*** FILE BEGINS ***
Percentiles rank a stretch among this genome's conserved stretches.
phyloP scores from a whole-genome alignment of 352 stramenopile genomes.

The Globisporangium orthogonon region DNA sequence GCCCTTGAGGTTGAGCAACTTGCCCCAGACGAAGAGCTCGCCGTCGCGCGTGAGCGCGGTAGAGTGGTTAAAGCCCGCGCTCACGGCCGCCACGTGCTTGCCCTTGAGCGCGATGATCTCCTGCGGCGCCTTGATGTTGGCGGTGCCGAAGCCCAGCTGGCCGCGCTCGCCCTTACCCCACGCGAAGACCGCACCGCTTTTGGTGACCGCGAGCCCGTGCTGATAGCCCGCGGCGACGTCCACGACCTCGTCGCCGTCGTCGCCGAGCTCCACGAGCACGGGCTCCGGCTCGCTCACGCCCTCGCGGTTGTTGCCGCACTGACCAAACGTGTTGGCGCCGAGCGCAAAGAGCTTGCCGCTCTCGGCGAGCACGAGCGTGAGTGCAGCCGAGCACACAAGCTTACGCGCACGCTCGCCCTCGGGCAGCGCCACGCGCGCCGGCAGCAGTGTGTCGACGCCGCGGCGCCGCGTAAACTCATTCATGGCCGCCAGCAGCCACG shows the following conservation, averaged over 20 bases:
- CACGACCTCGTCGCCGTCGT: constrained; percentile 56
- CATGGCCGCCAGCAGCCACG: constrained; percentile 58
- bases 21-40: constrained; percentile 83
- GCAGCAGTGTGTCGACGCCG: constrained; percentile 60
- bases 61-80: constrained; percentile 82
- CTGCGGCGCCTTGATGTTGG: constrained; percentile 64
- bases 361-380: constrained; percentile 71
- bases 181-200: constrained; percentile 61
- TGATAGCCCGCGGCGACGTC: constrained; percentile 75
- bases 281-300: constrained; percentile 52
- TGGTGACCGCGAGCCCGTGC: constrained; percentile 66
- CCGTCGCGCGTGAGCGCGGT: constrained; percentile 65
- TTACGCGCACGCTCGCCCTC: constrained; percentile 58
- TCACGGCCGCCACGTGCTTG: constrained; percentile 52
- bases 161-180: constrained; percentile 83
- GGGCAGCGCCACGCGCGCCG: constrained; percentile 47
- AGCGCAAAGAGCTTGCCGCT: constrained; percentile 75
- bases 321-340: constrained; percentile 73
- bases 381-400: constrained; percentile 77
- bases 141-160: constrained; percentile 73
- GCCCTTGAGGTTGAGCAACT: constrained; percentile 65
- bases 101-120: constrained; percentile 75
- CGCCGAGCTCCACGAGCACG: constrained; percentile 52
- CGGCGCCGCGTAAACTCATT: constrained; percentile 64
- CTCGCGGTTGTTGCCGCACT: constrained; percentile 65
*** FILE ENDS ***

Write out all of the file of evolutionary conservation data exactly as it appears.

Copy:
Percentiles rank a stretch among this genome's conserved stretches.
phyloP scores from a whole-genome alignment of 352 stramenopile genomes.

The Globisporangium orthogonon region DNA sequence GCCCTTGAGGTTGAGCAACTTGCCCCAGACGAAGAGCTCGCCGTCGCGCGTGAGCGCGGTAGAGTGGTTAAAGCCCGCGCTCACGGCCGCCACGTGCTTGCCCTTGAGCGCGATGATCTCCTGCGGCGCCTTGATGTTGGCGGTGCCGAAGCCCAGCTGGCCGCGCTCGCCCTTACCCCACGCGAAGACCGCACCGCTTTTGGTGACCGCGAGCCCGTGCTGATAGCCCGCGGCGACGTCCACGACCTCGTCGCCGTCGTCGCCGAGCTCCACGAGCACGGGCTCCGGCTCGCTCACGCCCTCGCGGTTGTTGCCGCACTGACCAAACGTGTTGGCGCCGAGCGCAAAGAGCTTGCCGCTCTCGGCGAGCACGAGCGTGAGTGCAGCCGAGCACACAAGCTTACGCGCACGCTCGCCCTCGGGCAGCGCCACGCGCGCCGGCAGCAGTGTGTCGACGCCGCGGCGCCGCGTAAACTCATTCATGGCCGCCAGCAGCCACG shows the following conservation, averaged over 20 bases:
- CACGACCTCGTCGCCGTCGT: constrained; percentile 56
- CATGGCCGCCAGCAGCCACG: constrained; percentile 58
- bases 21-40: constrained; percentile 83
- GCAGCAGTGTGTCGACGCCG: constrained; percentile 60
- bases 61-80: constrained; percentile 82
- CTGCGGCGCCTTGATGTTGG: constrained; percentile 64
- bases 361-380: constrained; percentile 71
- bases 181-200: constrained; percentile 61
- TGATAGCCCGCGGCGACGTC: constrained; percentile 75
- bases 281-300: constrained; percentile 52
- TGGTGACCGCGAGCCCGTGC: constrained; percentile 66
- CCGTCGCGCGTGAGCGCGGT: constrained; percentile 65
- TTACGCGCACGCTCGCCCTC: constrained; percentile 58
- TCACGGCCGCCACGTGCTTG: constrained; percentile 52
- bases 161-180: constrained; percentile 83
- GGGCAGCGCCACGCGCGCCG: constrained; percentile 47
- AGCGCAAAGAGCTTGCCGCT: constrained; percentile 75
- bases 321-340: constrained; percentile 73
- bases 381-400: constrained; percentile 77
- bases 141-160: constrained; percentile 73
- GCCCTTGAGGTTGAGCAACT: constrained; percentile 65
- bases 101-120: constrained; percentile 75
- CGCCGAGCTCCACGAGCACG: constrained; percentile 52
- CGGCGCCGCGTAAACTCATT: constrained; percentile 64
- CTCGCGGTTGTTGCCGCACT: constrained; percentile 65